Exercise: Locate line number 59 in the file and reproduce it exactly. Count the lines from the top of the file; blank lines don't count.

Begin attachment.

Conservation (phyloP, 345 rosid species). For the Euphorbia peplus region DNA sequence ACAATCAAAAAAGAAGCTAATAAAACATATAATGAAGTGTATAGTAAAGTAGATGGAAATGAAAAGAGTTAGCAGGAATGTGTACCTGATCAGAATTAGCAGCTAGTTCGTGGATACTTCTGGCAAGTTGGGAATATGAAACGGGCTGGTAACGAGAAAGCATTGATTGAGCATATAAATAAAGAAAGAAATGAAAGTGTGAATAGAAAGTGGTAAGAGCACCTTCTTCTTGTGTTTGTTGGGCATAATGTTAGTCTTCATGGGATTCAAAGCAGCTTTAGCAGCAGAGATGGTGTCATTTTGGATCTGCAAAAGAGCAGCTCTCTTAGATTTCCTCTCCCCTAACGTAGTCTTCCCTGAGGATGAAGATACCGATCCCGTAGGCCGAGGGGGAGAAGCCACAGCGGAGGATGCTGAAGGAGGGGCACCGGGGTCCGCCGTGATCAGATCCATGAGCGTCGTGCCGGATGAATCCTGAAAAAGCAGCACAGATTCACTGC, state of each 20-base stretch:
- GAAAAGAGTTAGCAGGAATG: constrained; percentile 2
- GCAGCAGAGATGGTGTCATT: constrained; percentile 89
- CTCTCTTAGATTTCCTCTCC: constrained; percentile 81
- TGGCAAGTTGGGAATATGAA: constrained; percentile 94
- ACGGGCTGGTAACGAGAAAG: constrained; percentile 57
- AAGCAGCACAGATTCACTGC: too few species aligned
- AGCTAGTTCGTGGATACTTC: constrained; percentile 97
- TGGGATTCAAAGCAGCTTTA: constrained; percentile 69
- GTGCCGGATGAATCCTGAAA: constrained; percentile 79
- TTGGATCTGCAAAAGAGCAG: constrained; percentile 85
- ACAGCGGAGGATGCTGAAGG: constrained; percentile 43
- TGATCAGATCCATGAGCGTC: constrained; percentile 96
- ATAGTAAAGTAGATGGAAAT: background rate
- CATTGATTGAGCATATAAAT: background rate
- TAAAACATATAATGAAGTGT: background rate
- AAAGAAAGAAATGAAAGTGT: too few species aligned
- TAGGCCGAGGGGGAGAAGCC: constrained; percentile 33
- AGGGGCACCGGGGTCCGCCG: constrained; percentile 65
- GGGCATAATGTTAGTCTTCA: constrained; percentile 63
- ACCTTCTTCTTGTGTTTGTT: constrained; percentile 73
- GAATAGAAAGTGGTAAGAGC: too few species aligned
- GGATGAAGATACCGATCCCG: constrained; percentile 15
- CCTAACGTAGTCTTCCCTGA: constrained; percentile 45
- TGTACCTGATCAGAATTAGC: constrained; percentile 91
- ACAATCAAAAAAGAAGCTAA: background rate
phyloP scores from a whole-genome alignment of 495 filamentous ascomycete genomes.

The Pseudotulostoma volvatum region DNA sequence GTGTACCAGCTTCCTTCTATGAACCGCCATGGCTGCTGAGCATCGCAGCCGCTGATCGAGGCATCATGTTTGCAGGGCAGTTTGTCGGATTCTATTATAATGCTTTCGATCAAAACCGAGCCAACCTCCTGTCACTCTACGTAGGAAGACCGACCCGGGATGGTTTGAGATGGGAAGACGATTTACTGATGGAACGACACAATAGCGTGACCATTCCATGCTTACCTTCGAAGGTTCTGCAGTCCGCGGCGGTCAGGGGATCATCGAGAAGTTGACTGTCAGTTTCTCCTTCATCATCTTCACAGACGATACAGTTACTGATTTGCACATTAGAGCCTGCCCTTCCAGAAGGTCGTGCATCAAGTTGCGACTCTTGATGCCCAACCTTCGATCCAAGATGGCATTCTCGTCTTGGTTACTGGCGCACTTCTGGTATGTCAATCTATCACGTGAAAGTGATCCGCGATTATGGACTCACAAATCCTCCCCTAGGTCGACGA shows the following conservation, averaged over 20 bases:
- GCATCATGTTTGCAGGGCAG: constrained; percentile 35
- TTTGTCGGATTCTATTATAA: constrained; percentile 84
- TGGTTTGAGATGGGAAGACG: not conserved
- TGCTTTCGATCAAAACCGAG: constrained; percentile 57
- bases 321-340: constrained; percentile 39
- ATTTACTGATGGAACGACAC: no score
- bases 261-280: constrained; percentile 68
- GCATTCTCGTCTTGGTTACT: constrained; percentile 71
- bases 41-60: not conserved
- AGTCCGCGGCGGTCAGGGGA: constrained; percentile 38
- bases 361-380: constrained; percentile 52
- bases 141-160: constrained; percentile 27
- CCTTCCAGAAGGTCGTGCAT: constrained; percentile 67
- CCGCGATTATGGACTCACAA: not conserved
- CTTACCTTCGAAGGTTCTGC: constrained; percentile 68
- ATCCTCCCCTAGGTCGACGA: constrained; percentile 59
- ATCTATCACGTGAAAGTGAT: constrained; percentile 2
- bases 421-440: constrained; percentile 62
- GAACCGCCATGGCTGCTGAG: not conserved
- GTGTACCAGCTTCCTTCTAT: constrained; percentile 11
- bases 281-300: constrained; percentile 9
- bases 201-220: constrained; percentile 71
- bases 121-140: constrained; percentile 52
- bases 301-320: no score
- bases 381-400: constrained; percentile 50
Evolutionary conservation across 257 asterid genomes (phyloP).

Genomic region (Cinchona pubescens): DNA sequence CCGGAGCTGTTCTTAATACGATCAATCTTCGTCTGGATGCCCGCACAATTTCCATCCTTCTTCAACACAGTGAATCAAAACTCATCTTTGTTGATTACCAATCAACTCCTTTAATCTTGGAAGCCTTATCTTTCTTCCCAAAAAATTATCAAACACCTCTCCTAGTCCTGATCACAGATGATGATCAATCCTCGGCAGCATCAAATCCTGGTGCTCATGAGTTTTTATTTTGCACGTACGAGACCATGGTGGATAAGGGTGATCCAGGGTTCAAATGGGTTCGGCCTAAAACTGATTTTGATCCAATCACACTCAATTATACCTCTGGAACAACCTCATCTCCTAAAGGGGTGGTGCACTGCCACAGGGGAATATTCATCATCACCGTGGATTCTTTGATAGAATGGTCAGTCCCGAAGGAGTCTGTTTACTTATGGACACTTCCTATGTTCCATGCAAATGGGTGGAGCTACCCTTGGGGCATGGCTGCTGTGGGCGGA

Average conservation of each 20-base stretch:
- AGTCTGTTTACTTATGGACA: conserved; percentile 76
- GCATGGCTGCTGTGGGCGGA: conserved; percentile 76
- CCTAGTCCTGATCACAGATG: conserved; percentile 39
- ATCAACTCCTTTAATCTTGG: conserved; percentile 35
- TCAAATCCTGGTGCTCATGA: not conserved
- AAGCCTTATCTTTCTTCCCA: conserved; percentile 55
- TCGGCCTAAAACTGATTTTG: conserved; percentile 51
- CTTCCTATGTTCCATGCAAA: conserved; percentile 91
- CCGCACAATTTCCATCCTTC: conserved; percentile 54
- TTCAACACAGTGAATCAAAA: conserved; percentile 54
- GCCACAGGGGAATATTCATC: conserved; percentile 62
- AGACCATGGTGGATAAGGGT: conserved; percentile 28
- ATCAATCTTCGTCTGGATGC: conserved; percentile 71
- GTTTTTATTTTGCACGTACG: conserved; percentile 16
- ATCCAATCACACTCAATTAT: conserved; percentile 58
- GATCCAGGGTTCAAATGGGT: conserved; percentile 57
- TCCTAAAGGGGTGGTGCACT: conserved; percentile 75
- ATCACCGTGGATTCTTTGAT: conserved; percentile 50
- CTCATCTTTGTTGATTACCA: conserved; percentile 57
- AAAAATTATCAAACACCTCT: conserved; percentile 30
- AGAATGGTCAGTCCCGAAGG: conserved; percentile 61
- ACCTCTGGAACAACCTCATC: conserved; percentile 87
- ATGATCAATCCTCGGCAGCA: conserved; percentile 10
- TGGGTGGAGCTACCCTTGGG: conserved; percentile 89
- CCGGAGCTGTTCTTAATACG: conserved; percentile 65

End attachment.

- CCTAGTCCTGATCACAGATG: conserved; percentile 39